Considerations should also be made regarding whether to give money back to investors, and how to do it. In general, if the firm has great expectations of investing funds in a very profitable investment, it should keep and use the funds, benefiting the stockholders in the long run, by increase the stock value. If the other scenario is true (the firm has only low-level return possibilities) it should give the cash back to investors (which may have better options on their own).
As to how to give money back to investors, there’re two common alternatives, either dividends or share repurchases. In both cases the company gives away cash to stockholders. Is it the same to do it one way or the other? Not necessarily, because there may be tax considerations. Say for example, if tax legislations levied heavier dividends than repurchases, stockholders would get most by the latter that by the former. What you don’t get in term of dividends you get in terms of stock price rise (and you may also sell a small proportion of your holdings to virtually create your own desired dividend policy).
Cash hoarding and capital allocation
Some firms are sometimes criticized as “cash hoarders”, of accumulating too much funds, with no apparent use, and advisors urge them to do something profitable with it. While that may be true (said funds could be generating next to nothing in returns for the moment, so there’s an opportunity cost), sometimes it’s useful to have that much cash. Think of when a depression comes, panic is spread and stock prices get battered, and a very solid firm gets to buy a competitor at a bargain price (because it had the cash available when others didn’t), creating enormous value for its stockholders (who may be now more at ease with all the past “hoarding”). If done properly, through acquisitions a company may increase its revenues and profits overnight (inorganic growth), and therefore its future funds generating capabilities. In this sense, flexibility attained may be a strategic value.
“Cash hoarders” have also extra flexibility in time of bear markets. When stock prices start to get beaten, these companies have more ammunition available to repurchase their own stock, both improving Earnings Per Share (EPS) and helping damp falling quotes.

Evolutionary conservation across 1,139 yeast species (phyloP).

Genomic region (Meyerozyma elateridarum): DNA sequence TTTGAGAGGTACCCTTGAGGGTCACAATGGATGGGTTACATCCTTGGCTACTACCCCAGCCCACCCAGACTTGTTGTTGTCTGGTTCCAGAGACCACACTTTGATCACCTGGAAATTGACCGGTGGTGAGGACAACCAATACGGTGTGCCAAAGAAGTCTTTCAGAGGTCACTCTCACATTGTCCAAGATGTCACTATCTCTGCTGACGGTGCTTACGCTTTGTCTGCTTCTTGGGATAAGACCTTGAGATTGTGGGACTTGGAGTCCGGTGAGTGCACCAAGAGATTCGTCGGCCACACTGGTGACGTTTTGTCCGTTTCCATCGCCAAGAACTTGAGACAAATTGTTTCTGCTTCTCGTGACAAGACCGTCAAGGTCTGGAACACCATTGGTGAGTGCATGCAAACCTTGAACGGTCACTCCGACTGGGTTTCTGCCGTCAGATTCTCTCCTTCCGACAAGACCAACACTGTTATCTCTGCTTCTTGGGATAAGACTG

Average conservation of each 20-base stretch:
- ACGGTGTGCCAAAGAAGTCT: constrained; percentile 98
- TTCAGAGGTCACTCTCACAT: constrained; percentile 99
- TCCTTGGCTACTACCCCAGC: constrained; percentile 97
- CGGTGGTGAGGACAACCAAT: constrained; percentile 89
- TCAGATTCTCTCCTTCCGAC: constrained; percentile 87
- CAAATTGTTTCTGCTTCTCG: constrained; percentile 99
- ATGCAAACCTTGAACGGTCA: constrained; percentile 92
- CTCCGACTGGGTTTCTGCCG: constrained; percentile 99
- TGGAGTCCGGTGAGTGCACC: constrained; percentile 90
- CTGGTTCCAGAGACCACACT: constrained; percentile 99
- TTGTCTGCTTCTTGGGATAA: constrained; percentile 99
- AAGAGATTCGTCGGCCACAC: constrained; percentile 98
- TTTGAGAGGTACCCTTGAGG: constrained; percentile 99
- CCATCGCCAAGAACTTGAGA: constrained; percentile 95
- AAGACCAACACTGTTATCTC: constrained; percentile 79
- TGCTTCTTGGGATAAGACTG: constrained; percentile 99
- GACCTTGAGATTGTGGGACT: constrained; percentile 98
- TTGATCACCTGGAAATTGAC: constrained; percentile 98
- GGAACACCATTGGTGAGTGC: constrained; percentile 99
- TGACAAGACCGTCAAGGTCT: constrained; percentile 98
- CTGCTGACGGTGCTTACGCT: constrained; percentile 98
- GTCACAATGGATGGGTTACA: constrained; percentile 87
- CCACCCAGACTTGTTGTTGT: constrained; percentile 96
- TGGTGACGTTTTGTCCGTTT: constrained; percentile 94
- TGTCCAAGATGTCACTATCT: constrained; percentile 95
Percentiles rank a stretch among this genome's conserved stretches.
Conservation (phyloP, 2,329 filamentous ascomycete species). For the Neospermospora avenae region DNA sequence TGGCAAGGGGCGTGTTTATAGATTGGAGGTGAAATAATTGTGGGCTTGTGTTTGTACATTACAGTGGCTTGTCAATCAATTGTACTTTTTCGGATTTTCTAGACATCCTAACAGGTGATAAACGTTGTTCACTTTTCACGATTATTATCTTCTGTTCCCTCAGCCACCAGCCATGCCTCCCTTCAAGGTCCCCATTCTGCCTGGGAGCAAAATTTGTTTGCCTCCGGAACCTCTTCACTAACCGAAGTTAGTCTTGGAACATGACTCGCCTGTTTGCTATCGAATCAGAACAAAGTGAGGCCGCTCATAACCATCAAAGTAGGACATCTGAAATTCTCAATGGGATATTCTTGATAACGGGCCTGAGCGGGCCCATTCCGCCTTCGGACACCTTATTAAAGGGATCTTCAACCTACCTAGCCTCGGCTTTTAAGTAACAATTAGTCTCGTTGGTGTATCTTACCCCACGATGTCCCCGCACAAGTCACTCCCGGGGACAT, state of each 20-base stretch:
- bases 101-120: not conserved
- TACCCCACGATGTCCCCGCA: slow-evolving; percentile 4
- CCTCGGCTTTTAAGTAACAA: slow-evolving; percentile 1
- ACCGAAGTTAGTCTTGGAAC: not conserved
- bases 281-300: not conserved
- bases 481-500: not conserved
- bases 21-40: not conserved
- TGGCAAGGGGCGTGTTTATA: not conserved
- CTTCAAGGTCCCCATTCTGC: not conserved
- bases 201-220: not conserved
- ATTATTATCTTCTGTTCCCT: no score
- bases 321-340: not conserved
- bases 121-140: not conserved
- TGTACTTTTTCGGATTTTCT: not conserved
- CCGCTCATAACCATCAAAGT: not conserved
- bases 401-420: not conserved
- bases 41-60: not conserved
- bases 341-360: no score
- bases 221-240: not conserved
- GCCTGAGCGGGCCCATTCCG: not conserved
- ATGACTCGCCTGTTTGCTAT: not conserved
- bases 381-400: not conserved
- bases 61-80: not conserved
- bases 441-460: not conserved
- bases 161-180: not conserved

An interest metric to consider for these cases, is what percentage of the outstanding shares the firm could buyback at current prices using its net financial position (cash and equivalents, plus financial investments minus financial debt)
Finally, another reason why “cash hoarders” might be attractive as investment is that, for a company to be able to hoard cash, it has to own a profitable business to begin with. If the funds were earned in an organic way, then it’s the living proof that the firm has shown genuine fund generating capabilities in the past.
Key takeaways (TL;DR)
- Capital allocation is the process by which a company decides where to invest the funds obtained. Either by reinvesting in the business, buying another company, repaying financial debt or rewarding shareholders.
- Interest rates paid and return of assets are two important metrics to consider when choosing to increase or decrease debt levels (leverage).
- A healthy dose of asset pruning goes a long way in shareholder returns, while analysis should be made if dividends or share buybacks are the better way to pay stockholders.
- Just as an investor needs to be wise with his money (like you or me), companies should also be smart about it too. How to get it, how to use it.